Agnes Chase

The First Lady of Grasses

#OTD It's the birthday of botanist who was a petite, fearless, and indefatigable person: Agnes Chase, born on this day in 1869.

Chase was an agrostologist—a studier of grass. A self-taught botanist, her first position was as an illustrator at the USDA’s Bureau of Plant Industry in Washington, D.C. In this position, Chase worked as an assistant to the botanist Albert Spear Hitchcock. When Hitchcock applied for funding to go on expeditions, authorities approved the assignment for Hitchcock, but would not support Chase - saying the job should belong to "real research men."

Undeterred, Chase raised her own funding to go on the expeditions. She  cleverly partnered with missionaries in Latin America to arrange for accommodations with host families. She shrewdly observed,

“The missionaries travel everywhere, and like botanists do it on as little money as possible. They gave me information that saved me much time and trouble.”

During a climb of one of the highest Mountains in Brazil, Chase returned to camp with a "skirt filled with plant specimens." One of her major works, the "First Book of Grasses," was translated into Spanish and Portuguese. It taught generations of Latin American botanists who recognized Chase's contributions long before their American counterparts.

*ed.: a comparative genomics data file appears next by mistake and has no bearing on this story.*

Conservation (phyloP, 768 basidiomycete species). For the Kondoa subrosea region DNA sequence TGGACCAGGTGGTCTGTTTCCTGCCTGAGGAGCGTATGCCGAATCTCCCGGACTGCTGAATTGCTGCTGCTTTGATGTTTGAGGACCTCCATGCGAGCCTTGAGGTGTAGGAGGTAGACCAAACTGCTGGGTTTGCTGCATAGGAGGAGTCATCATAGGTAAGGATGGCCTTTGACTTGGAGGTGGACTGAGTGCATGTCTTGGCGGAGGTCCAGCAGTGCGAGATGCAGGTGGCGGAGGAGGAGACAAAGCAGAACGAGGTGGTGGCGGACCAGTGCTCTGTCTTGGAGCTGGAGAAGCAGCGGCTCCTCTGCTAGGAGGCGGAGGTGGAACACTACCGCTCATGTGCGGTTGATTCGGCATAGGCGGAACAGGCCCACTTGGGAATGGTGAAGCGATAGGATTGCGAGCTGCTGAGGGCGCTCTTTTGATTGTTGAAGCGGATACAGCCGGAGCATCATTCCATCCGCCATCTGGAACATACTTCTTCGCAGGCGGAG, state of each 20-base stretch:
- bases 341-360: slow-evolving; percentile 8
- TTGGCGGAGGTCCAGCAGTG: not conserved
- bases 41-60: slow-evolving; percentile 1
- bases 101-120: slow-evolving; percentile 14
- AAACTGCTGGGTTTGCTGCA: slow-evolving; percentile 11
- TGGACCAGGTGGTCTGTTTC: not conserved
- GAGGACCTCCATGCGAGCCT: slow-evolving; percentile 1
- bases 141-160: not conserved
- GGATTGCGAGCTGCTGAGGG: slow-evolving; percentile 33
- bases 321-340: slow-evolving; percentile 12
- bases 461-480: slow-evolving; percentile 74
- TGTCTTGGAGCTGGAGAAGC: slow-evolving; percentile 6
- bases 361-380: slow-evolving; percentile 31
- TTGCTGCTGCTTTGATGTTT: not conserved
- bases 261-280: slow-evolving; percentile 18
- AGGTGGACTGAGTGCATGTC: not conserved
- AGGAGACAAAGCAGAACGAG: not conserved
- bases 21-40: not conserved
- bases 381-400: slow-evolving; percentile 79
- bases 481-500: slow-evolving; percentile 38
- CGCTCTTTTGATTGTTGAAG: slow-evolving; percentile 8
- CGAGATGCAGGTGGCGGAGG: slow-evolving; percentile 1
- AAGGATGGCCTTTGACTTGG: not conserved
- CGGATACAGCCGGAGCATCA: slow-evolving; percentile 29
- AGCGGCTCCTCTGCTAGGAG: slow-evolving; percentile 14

When Hitchcock retired, Chase was his backfill. When Chase reached retirement age, she ignored the rite of passage altogether and refused to be put out to pasture. She kept going to work - six days a week - overseeing the largest collection of grasses in the world in her office under the red towers at her beloved Smithsonian Institution. When Chase was 89, she became the eighth person to become an honorary fellow of the Smithsonian. A reporter covering the event said,

Dr. Chase looked impatient, as if she were muttering to her self, "This may be well and good, but it isn't getting any grass classified, sonny."

 


 

While I was researching Agnes Chase, I came across this little article in The St. Louis Star and Times.

Chase gave one of her books on grass a biblical title, The Meek That Inherit the Earth.

The article pointed out that,

"Mrs. Chase began her study of grass by reading about it in the Bible.

In the very first chapter of Genesis, ...the first living thing the Creator made was grass. 

...In order to understand grass one needs an outlook as broad as all creation, for grass is fundamental to life, from Abraham, the herdsman, to the Western cattleman; from drought in Egypt to the dust bowl of Colorado; from corn, a grass given to Hiawatha because in time of famine he prayed not for renown but for the good of his people, to the tall corn of Iowa.

And to [Chase], as she said, "Grass is what holds the, earth together. Grass made it possible for the human race to abandon his cave life and follow herds. Civilization was based on grass, everywhere in the world." This significance, says this rare scientist... still holds."


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Agnes Chase
Agnes Chase